In the past eighteen months, at least six of the murders committed in Maine were related to prescription drugs. People are killing each other over these pills.

Then, of course, there are the robberies, thefts, burglaries, home invasions and assaults of all kinds.

More importantly, 464 drug-affected babies were born in Maine in 2008 alone. Imagine the impact of these births on our foster care system, on our health care system, on our education system, on the social, medical, economic fabric of our society. And most of these babies were born in the rural areas of Maine, Lewiston north…This is not simply a city problem.

Meanwhile, news reports and youth surveys tell us that drug abuse has become rampant in our schools.

Prescription drug diversion is the number one cause of crime in Maine. It is one of the major causes of death in Maine. It is a public health issue, an economic issue, a public safety issue.

So what are we doing about it?
-We are working on improving the drug mailback program.
-We are going after the licenses of professional who divert prescription drugs.
-We are using the Healthcare Crimes Unit to go after health professionals who divert drugs. This is the Medicaid Fraud Control Unit for the State of Maine, which investigates fraud or abuse by a health care provider or its employees or abuse or neglect or exploitation of a resident of a health care facility or by a provider, including home health care services, that is funded by MaineCare or Medicare. Reports of such incidents to our HealthCare Crimes Unit are an exception to HIPAA. Reports are not only encouraged, they are required by state and federal regulations for medical professionals. And good faith reports are provided with immunity.

The Healthcare Crimes Unit can receive detailed information regarding prescription drug diversion and patient care and abuse. You can make reports and you can encourage others to provide us with confidential information about drug diversion.

The HCU Hotline Number is: 626-8870
And the HCU email is: ag.hcu@maine.gov

What else are we doing?
-We are speaking to physicians, to pharmacists, to hospitals and nursing homes, to licensing boards, prosecutors and police.
-We are asking all prescribers and providers to please use the Prescription Drug Monitoring Program, to prevent doctor shopping, hospital shopping, drug seeking in and out of state.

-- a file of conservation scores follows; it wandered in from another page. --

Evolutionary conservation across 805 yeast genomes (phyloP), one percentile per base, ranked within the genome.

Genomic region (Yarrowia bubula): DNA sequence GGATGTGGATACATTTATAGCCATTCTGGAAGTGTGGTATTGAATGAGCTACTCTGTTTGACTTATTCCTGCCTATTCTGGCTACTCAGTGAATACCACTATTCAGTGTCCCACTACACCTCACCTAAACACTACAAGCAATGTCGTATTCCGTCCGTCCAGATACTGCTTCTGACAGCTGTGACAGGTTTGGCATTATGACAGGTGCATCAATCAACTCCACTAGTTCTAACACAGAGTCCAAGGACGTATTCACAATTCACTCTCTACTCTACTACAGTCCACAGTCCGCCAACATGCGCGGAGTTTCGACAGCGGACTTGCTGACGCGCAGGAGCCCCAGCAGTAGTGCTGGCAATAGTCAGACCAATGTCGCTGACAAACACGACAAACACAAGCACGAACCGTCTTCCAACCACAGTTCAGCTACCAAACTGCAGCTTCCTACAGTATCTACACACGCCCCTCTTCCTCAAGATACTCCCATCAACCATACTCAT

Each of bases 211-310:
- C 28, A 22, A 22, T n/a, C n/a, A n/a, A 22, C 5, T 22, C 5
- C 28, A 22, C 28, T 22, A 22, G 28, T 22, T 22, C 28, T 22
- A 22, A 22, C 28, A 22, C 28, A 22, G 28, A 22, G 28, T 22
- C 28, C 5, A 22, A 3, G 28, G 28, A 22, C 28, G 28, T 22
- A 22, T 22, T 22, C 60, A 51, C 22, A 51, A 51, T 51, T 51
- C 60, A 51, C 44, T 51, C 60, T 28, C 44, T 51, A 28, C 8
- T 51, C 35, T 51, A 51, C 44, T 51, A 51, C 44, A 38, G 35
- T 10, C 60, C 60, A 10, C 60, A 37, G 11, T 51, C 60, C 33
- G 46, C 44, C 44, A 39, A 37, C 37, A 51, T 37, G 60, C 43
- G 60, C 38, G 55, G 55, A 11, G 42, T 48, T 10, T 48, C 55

-We are helping the medical boards to revise the prescribing protocols for six major medical professionals. Letting them know that underprescribing is not their worst fear; overprescribing is. We are asking them to have uniform contracts with patients who seek opioid drugs, to go the extra mile to stem the supply of opioids and benzodiazapines.
-We have revised our death investigation protocol to pay special attention to drug overdose cases. All too often these deaths, or near death cases, are written off as self-imposed with no cause for criminal prosecution. We want to examine these cases in much more detail. With the help of your departments and MDEA, we will trace the drugs to their source—legal or illegal—to their pharmacy and their prescriber.

What can you do, as people on the front lines?
-You can understand and follow the revised death investigation protocol.
-You can use the HCU hotline to report health care fraud/px diversion by medical professions, from CNAs to surgeons.
-You can meet with local medical providers. Start a listserve and inform them of who’s been arrested for drug offenses, who’s got bail conditions, who’s been convicted and who’s on probation. If they don’t happen to find out, they will have no way to know that a drug-seeking patient has already been caught selling the stuff on the street.

You, as Chiefs and Sheriffs, have to balance budgets, manage personnel, report to local elected officials, while dealing with basic law enforcement problems day in and day out. With occasional handouts from the federal government, you, like us at the state level, are dealing with dire financial times that add to the stress of everyday law enforcement.

Yet a police officer is still expected to be so many things to so many people:
A friend, a counselor, a comforter of children, a consoler of the stricken, a finder of lost souls, a saver of lives;
A truant officer, a mechanic, an expert in the law;
A peace maker, a protector, and a punisher;
A queller of disturbances, an enforcer, a force for calm, an athlete, sometimes a punching bag;
A team player, and a lonely beat walker in the middle of the night;
A humanitarian, a hero, a scribe;
A person with 20-20 vision and perfect hindsight at the same time;
A traffic director, a controller of dogs, a race car driver;
A shoulder to cry on, a strong arm, and a good sport.

An officer must respond to every emergency, every call, with haste and equanimity; with a placid but probing demeanor; understanding yet questioning; remembering and writing every detail; acting always on intelligence, intuition, good training and raw nerves, reserving all emotion.

All this and more: An officer is caring and professional, a perfectionist, cautious and concerned.

While no one is all of these, you and your officers try, every day.

And to you I tip my hat.
And to the spouses and family members, I offer you my deepest gratitude for patiently sharing your loved ones with us in this most demanding of all professions.

Thank you all.